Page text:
Retired chimney sweep John Mack – you can call him “The Mad Hatter” -- aimed to persuade visitors at the Resaca reenactment to purchase replica coonskin caps. The 6th Alabama, the “Raccoon Roughs, used to wear them, he insisted. Years ago, Mack was passionate about the Revolutionary and French and Indian wars, leading an inquisitor to believe the caps with real raccoon tails may simply be, ah, re-purposed.
Melea Medders Tennant has lived on the Resaca (Ga.) battlefield most of her life. "I can’t tell you how many times I've been working, pulling weeds and [visitors] come by telling me about a great-great uncle or great-great granddaddy who fought here." Occasionally, Tennant gives them a bullet she found on the battlefield. Melea regrets not keeping a diary to document meetings with battlefield tourists. On a Saturday afternoon, Tennant took me to see the remains of embrasures for Captain Maximillian Van Den Corput's "Cherokee Battery" of four Napoleons (above). It used to be her family's property. Read more.
On a Sunday morning, Gary Burke and I stood on a graffiti-marred, modern overpass in South Nashville to view a seldom-seen railroad cut. It was there on Dec. 15, 1864, that Burke's ancestor and his comrades in the U.S. Colored Troops were caught “like pickles in a barrel” during the Battle of Nashville and routed by Confederates. Burke once sneaked into the cut — it’s about 10 feet deeper than it was during the war — because he wanted “to feel the fear that went through them.” Read more.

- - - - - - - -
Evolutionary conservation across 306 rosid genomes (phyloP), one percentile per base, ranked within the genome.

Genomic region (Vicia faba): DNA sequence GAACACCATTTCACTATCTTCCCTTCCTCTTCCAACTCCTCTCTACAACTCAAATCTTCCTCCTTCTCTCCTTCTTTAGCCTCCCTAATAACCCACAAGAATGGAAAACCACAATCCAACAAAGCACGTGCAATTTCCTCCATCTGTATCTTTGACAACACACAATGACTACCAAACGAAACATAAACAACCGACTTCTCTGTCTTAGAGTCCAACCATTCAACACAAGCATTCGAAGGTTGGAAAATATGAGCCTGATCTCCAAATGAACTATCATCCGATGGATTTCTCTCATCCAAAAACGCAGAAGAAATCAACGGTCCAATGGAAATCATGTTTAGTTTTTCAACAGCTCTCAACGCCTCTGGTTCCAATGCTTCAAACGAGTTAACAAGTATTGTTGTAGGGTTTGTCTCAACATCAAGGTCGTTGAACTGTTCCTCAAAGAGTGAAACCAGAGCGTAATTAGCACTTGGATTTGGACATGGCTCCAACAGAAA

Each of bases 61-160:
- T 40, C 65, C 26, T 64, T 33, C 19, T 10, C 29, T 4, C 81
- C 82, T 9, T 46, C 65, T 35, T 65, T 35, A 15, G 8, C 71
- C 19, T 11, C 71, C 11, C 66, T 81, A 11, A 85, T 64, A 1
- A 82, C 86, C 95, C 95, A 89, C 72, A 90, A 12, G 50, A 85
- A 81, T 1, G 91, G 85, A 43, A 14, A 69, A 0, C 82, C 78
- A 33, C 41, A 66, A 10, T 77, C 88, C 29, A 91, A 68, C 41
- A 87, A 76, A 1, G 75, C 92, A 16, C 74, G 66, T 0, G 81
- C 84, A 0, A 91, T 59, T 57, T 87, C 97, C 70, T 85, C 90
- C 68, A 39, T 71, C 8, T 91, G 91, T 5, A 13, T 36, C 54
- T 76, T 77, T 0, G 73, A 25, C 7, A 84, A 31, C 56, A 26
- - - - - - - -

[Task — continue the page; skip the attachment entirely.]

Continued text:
At the Resaca reenactment, Robert Miller sat at table with a pile of his books on the 129th Illinois, his great-great grandfather's regiment. He ancestor was killed at the northwestern Georgia battlefield, less than a quarter-mile from where we talked on a blazing-hot Saturday. The 78-year-old retired computer programmer from Oklahoma enjoyed telling me about Private Joseph Peters of Company F. Miller eagerly agreed to be photographed holding a copy of an image of his ancestor. We shook hands as we parted. It was one of the firmest handshakes I can remember.
In the pre-dawn darkness in Plains Ga., Mayor Lynton Earl Godwin III – almost everyone calls him “Boze” -- talked about his friend, Jimmy Carter. He has known the former president most of his life. “He has not forgot where he comes from,” the 75-year-old told me. “He hasn’t changed one bit.” How I got to Plains in the wee hours on Super Bowl Sunday was, well, a little odd. The day before in nearby Andersonville -- site of the notorious Civil War prison camp -- I stopped in a small antiques store. "Does President Carter still teach Sunday school in Plains?" I asked the lovely woman behind the counter. "He sure does," she told me. "You should go." I had nothing to wear but a sloppy sweatshirt and black sweat pants. It's OK, she said. And so I booked a room in Americus, got up super-early the next morning and ...
... attended a Sunday school lesson with these nice folks.
Enjoy the journey.